The Mudcat Café TM
Thread #153242   Message #3587222
Posted By: GUEST,Hilary
28-Dec-13 - 08:24 PM
Thread Name: Origins: Seeking info on Pretty Polly of Topsham
Subject: Origins: Seeking info on Pretty Polly of Topsham
Quite recently, I came across a ballad called "Pretty Polly of Topsham" in Bulletin of the Folksong Society of the Northeast (2:16-17). I can't seem to find it in any other source, but am looking to find some more background information. According to Phillips Barry in the Bulletin, this song is referring to Topsham, Maine and the "Priest Ellis" is a Reverend Thomas Ellis who married a Mary Fulton of Topsham. What basis does this ballad have in fact? Perhaps, Mary was called Molly, which morphed into Polly for the purposes of this song?

The lyrics are as follows:

Come all you fair gallants, fair gallants attend,
A story, a story to you I will tell;
'Tis of a young sea captain, wherein he took delight,
And he courted a lady whose beauty was bright.

He had not courted her past twelve months, no more,
When his own business called him from the shore;
He went unto his Polly all for to take his leave,
Saying: "Polly, pretty Polly, I pray thee, don't grieve."

"For I'm going to cross the ocean,
Where the foaming billows roar, and the seas are in motion;
And if unto America I never do return,
Here I leave you, pretty Polly, in Topsham to mourn."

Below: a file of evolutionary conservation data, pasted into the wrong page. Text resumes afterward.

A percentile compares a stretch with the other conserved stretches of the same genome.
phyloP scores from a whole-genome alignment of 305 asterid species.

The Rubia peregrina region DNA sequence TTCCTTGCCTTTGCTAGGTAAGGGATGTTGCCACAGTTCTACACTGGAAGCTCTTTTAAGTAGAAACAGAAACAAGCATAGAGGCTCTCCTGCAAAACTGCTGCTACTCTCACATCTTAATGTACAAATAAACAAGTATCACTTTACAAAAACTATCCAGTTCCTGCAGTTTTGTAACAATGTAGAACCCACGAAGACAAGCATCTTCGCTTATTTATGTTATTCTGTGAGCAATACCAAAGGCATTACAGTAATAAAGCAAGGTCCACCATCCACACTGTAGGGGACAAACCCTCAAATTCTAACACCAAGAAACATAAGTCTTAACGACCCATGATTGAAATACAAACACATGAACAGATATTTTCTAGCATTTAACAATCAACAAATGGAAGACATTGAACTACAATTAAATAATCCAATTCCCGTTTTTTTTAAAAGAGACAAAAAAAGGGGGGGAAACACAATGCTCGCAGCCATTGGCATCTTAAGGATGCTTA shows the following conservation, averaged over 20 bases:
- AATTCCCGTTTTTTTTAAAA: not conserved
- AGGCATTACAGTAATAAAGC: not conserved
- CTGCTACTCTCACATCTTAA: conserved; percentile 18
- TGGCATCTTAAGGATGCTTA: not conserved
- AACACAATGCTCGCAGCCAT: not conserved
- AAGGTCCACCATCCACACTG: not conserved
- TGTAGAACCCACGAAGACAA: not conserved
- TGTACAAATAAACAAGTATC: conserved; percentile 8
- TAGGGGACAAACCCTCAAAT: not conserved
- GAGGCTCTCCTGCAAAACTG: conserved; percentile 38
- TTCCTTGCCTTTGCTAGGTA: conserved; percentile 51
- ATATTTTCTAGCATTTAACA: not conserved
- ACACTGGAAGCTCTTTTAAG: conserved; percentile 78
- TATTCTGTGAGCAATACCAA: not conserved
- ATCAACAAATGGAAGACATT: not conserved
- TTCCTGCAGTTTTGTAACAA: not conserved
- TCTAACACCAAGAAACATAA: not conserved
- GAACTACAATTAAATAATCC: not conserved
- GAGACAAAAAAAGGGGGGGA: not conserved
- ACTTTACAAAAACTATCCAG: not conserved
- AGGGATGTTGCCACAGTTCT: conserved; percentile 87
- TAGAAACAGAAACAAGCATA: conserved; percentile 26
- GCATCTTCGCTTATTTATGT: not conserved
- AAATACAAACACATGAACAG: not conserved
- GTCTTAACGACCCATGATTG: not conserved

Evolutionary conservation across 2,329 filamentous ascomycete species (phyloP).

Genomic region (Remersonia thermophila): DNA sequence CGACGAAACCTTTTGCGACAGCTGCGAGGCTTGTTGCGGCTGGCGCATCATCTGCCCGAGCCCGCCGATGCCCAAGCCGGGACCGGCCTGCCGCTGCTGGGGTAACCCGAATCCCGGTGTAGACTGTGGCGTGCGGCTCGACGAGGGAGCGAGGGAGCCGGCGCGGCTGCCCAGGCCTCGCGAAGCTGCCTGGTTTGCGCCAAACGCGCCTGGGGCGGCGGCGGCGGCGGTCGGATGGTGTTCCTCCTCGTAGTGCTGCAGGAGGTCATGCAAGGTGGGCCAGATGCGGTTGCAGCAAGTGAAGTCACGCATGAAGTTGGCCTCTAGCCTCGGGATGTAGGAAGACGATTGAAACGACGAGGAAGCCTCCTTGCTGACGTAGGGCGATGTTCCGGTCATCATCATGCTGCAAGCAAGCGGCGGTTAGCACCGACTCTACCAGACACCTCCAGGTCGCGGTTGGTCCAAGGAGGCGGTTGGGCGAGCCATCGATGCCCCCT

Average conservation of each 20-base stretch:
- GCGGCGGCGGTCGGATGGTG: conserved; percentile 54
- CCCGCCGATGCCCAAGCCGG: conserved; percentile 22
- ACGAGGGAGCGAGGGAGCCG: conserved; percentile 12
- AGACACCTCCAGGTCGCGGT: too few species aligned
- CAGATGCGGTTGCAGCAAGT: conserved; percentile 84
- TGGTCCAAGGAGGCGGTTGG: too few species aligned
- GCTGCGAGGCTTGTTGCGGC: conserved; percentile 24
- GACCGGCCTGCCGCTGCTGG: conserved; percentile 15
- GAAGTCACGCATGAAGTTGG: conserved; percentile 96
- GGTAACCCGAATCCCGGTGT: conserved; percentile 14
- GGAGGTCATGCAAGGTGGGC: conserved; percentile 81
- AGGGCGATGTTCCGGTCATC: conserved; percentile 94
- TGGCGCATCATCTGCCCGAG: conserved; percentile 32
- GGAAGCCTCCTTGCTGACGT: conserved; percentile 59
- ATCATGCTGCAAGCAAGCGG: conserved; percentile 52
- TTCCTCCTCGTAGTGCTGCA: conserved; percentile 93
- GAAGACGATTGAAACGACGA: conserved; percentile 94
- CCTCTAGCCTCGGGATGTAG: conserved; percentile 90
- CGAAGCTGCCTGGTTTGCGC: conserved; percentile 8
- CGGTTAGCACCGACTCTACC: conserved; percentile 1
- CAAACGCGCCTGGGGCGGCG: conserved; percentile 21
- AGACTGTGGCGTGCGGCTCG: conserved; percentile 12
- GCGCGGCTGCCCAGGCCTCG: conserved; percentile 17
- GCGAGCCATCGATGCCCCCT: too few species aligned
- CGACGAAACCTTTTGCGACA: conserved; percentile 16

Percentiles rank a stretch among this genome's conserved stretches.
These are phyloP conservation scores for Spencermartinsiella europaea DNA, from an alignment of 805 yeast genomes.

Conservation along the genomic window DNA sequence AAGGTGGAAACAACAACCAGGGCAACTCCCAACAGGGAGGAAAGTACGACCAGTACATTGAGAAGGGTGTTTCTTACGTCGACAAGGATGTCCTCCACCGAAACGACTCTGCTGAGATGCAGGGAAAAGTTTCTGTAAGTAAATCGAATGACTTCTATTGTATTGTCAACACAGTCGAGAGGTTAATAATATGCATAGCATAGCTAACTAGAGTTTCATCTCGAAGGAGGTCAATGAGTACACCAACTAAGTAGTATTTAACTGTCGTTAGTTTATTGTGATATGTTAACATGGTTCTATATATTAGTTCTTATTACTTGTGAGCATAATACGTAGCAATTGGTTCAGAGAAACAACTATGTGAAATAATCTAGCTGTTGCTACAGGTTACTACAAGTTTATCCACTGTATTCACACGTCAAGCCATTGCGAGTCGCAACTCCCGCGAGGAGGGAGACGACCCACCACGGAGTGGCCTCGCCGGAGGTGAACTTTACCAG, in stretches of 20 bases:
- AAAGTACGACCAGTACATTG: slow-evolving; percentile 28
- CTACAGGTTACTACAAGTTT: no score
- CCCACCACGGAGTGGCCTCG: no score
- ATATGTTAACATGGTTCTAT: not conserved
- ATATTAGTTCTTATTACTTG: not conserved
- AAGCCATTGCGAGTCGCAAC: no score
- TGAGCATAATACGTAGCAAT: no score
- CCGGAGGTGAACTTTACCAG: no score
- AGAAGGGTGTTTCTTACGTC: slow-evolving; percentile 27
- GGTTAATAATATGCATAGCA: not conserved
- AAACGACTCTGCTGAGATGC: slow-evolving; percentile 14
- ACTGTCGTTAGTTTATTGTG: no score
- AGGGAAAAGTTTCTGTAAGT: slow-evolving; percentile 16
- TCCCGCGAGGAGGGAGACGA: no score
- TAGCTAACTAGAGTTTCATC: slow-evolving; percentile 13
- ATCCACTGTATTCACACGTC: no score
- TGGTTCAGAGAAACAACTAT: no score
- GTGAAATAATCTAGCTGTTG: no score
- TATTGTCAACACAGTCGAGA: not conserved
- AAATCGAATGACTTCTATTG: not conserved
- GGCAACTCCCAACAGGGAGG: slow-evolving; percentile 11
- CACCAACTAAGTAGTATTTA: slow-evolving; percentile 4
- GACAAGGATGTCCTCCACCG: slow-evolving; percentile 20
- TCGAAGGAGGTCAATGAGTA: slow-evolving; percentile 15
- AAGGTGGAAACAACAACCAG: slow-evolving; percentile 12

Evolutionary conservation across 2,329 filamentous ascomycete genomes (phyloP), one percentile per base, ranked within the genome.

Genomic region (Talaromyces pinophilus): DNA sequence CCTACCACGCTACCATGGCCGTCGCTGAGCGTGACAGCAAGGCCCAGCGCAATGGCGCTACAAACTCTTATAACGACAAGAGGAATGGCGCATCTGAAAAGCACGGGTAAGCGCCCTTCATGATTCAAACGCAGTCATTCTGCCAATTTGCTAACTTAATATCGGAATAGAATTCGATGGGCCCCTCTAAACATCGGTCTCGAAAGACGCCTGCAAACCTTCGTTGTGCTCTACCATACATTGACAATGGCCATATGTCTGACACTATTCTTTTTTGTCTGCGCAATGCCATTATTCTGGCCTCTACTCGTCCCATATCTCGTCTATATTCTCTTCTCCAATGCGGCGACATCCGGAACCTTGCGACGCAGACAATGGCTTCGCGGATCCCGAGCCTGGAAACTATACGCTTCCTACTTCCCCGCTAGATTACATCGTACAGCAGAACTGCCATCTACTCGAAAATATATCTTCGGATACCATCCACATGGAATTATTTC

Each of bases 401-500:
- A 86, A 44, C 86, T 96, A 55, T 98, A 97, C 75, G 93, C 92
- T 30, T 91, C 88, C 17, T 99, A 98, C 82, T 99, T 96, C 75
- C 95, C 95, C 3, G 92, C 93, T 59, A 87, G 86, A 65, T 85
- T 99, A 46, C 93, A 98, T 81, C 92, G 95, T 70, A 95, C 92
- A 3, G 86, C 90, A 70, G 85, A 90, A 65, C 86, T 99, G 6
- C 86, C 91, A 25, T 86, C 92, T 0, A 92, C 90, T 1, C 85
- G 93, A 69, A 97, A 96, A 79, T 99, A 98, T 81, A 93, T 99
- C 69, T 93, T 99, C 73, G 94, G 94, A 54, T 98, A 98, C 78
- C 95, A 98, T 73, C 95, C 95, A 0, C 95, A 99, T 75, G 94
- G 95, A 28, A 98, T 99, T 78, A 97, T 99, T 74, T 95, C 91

Past months two or three he had not been away,
When a young minister came there for to stay;
In viewing of her features, she looked so brisk and bold,
He made love unto her, as I have been told.

Saying, "Polly, pretty Polly, if you can fancy me,
I will make you as happy as happy can be;
But if to any other young man 'tis you are engaged,
I pray you prove true to the vows you have made."

"'Tis I am engaged, and the truth I will tell,
'Tis I am engaged, but I don't like so well;
He will be at home, and it is by-and-by,
And then you will see how quick him I'll deny."

This young man came home at last, as I have been told.
He brought home fine riches and fine stores of gold;
He brought home fine ribbons and fine silks so gay,
To adorn pretty Polly on her wedding day.

Saying, "Polly, pretty Polly, since I have been to sea,
Have you seen any other you love better than me?"
Then she turned herself around with a high and haughty air,
Saying, "Priest Ellis I love better, I suppose you don't care!"

Saying, "Polly, pretty Polly, since I must free my mind,
I think you are the falsest of all womankind;
Since I have been so constant, and you have proved untrue,
Farewell, pretty Polly, I bid you adieu."

"'Tis I will go a-rambling, go rambling for rest,
In hopes to relieve my poor tortured breast;
'Tis I will go a-rambling, like some dove around the shore,
And I never will go near my false Polly any more."

To me, it has the feel of a British broadside (vs. an American one) but I'm not sure which ballad served as its template, or if any did at all, so it would be interesting to hear if it rings any bells. The story is reminiscent of "Johnny Todd," but the phrasing is completely different, so I don't think there's more than an incidental connection there.